Are civil liberties more threatened in America than in Europe?
Five European and U.S. experts explore existing policies
FOR IMMEDIATE RELEASE: November 2010
The terrorist attacks of September 11, 2001 spurred a revolution in U.S. homeland security. The Bush administration responded aggressively, asking for new laws and employing its executive powers in ways that drew criticism from civil libertarians on both the left and right. Although President Obama has changed some Bush-era counterterrorism policies, when it comes to domestic security, he has made no effort to overhaul the laws, guidelines, or institutional reforms put in place after 9/11 by his predecessor.
Putting these changes--and the decision by the Obama administration to maintain them--in broader perspective, Gary J. Schmitt, Director of Advanced Strategic Studies at the American Enterprise Institute, leads a team of security and intelligence experts in an analysis of the domestic counterterrorism regimes of the United Kingdom, France, Spain, Germany, and the United States. As the editor and coauthor of the resulting study, Safety, Liberty, and Islamist Terrorism: American and European Approaches to Domestic Counterterrorism (AEI Press, 2010), Schmitt finds that the common experience in dealing with this new and profound threat has engendered a common preemptive approach to terrorist threats--one that is law-based, that has succeeded in thwarting major attacks since 2005 and, in the case of the European states examined, that is more aggressive in many instances than the changes made by American authorities following the attacks on 9/11.
In "United Kingdom: Once More into the Breach," Tom Parker, former MI5 officer and Policy Director for Terrorism, Counterterrorism and Human Rights at Amnesty International, analyzes the continuities and changes made in British counterterrorism measures from the days of dealing with the IRA threat through the July 7, 2005 London subway bombings, which killed and wounded scores of innocent Londoners.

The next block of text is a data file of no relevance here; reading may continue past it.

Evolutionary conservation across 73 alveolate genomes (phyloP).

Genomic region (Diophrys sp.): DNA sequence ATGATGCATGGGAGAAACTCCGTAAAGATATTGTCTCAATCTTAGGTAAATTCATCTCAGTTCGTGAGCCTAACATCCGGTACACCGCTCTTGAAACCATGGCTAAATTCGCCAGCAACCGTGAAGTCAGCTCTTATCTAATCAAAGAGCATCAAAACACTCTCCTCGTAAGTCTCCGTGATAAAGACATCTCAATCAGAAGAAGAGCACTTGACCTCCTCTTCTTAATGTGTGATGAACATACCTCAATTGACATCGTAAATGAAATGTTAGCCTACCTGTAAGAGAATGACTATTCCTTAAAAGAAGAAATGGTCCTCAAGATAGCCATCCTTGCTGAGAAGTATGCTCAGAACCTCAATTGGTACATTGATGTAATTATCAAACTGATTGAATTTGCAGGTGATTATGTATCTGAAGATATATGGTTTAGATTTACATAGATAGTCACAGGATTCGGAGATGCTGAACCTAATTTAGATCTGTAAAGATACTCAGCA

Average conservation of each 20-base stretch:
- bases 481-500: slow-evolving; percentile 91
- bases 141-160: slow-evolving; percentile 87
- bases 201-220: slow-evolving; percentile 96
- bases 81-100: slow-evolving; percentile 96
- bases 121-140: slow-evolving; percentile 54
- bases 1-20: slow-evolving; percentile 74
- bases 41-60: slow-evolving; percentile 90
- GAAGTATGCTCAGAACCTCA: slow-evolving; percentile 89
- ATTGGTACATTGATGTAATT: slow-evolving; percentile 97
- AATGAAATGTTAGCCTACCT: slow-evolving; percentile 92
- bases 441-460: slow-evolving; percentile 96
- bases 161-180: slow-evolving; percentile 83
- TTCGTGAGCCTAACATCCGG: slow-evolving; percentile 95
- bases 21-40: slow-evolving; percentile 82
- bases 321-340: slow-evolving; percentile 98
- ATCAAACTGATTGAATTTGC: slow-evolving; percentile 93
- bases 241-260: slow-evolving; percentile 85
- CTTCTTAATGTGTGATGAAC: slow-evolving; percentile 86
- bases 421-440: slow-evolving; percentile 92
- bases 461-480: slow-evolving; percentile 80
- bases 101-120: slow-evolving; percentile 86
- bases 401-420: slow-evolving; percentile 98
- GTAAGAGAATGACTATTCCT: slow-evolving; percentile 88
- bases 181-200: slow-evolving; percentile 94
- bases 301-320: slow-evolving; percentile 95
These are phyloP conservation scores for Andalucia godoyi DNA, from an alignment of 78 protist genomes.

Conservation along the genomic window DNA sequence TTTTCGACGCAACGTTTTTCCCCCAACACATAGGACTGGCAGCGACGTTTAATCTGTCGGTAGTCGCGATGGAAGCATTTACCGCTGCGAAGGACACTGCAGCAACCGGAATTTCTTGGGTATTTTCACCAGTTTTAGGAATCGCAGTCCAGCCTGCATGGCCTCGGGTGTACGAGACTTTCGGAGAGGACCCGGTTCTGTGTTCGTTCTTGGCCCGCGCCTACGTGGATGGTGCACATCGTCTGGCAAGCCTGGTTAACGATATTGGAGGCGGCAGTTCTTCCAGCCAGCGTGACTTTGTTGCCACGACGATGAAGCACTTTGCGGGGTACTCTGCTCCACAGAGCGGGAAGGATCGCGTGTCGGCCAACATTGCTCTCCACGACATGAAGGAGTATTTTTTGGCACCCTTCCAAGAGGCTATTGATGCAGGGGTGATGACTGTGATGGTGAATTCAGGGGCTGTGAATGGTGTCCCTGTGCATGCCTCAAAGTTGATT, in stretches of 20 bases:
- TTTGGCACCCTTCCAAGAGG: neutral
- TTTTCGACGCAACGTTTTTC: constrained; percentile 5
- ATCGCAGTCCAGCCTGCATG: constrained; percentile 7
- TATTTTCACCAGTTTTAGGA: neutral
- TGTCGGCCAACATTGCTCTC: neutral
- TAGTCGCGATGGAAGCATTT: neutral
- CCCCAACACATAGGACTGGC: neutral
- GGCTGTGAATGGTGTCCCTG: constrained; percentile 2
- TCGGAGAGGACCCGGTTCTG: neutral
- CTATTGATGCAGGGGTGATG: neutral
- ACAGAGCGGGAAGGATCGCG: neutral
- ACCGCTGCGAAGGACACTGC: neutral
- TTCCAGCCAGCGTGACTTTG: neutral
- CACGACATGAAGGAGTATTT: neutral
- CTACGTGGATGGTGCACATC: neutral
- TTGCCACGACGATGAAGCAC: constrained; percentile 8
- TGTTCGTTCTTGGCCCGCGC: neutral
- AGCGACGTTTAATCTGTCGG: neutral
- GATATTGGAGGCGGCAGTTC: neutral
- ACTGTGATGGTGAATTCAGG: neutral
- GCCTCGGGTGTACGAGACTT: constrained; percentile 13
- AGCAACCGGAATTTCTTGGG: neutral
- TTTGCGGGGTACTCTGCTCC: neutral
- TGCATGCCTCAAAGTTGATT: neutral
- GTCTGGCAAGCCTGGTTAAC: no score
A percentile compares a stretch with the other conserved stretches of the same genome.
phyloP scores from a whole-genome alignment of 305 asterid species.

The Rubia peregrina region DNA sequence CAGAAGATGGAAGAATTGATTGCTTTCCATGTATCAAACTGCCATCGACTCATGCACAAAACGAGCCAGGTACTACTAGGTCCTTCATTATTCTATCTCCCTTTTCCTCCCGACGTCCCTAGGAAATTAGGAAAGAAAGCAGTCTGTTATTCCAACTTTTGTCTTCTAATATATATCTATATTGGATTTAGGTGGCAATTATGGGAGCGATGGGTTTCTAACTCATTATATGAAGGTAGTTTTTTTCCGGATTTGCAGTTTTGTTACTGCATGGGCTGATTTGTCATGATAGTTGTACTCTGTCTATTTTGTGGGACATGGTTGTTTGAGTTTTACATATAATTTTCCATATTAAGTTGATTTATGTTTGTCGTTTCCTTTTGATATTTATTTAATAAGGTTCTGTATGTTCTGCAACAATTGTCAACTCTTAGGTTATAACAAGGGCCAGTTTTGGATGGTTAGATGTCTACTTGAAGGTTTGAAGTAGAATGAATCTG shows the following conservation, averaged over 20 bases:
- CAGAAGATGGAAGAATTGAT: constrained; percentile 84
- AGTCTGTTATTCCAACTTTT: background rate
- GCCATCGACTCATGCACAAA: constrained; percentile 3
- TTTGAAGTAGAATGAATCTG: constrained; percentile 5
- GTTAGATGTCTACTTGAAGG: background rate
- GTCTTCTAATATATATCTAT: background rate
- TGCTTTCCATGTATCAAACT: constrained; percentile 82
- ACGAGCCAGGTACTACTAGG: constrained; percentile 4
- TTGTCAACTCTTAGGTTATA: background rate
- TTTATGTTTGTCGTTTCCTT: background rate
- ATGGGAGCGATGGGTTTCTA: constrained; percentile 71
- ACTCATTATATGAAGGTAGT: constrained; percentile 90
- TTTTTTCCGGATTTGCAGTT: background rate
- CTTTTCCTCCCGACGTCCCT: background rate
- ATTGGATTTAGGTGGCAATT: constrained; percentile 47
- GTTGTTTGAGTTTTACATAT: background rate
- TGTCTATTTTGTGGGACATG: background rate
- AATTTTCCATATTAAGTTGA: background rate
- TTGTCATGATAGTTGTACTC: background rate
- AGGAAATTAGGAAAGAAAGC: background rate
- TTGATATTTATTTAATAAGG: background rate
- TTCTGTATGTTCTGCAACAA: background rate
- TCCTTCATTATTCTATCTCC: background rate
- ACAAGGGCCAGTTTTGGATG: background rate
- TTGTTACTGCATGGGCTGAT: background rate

In "France: In a League of Its Own," Gary J. Schmitt explores France's long-standing, aggressive approach to domestic counterterrorism. An approach, established in the wake of a series of attacks in Paris in the 1980s and 1990s, that has been uniquely successful in preventing a major terrorist attack on French soil.
In "Spain: From 9/11 to 3/11 and Beyond," Rafael L. Bardají and Ignacio Cosidó, former Spanish government security officials, examine Spain's complicated response to the Madrid train bombings of 2004. Interpreting the bombings as retaliation for Spain's support of the Iraq War, the newly-elected Socialist government of Spain has tried to play down the Islamist threat while, at the same time, deal with a burgeoning terrorist problem on its home front.
In "Germany: The Long and Winding Road," Eric Gujer, Swiss newspaper editor and long-time correspondent in Germany, traces Germany's mixed response to the increased Islamist threat. On the one hand, the government has since 2001 has undertaken a series of reforms to increase its police and intelligence capabilities and tighten its purview over extremist speech and Muslim radicalism. However, for reasons of history, bureaucracy and culture, Germans have been reluctant to give the federal government the authorities it believes it requires to meet the threat it now faces.
In "United States: Facing the Threat at Home," Gary J. Schmitt charts the history of the changes made since the 9/11 attacks: the reasons for the changes, what seems to be working, and what might still need to be improved on. In "U.S. Counterterrorism in Perspective," Schmitt concludes the volume by stepping back, analyzing the Bush team's response to 9/11 in comparison with previous presidents responses to domestic security threats and in comparison with the European approaches outlined in the book's other chapters.
Although no country has a perfect record, this insightful volume shows that strengthening and expanding domestic security policies has not undermined the United States and Europe's shared commitment to democracy and liberty. "Certainly, tradeoffs have been made between individual liberties and domestic security," Schmitt writes. "But if we take the broad view, we are struck by how minimal those intrusions on our liberties have been, given the threat we face."
Contributors: Rafael L. Bardají, Ignacio Cosidó, Eric Gujer, Tom Parker, Gary J. Schmitt
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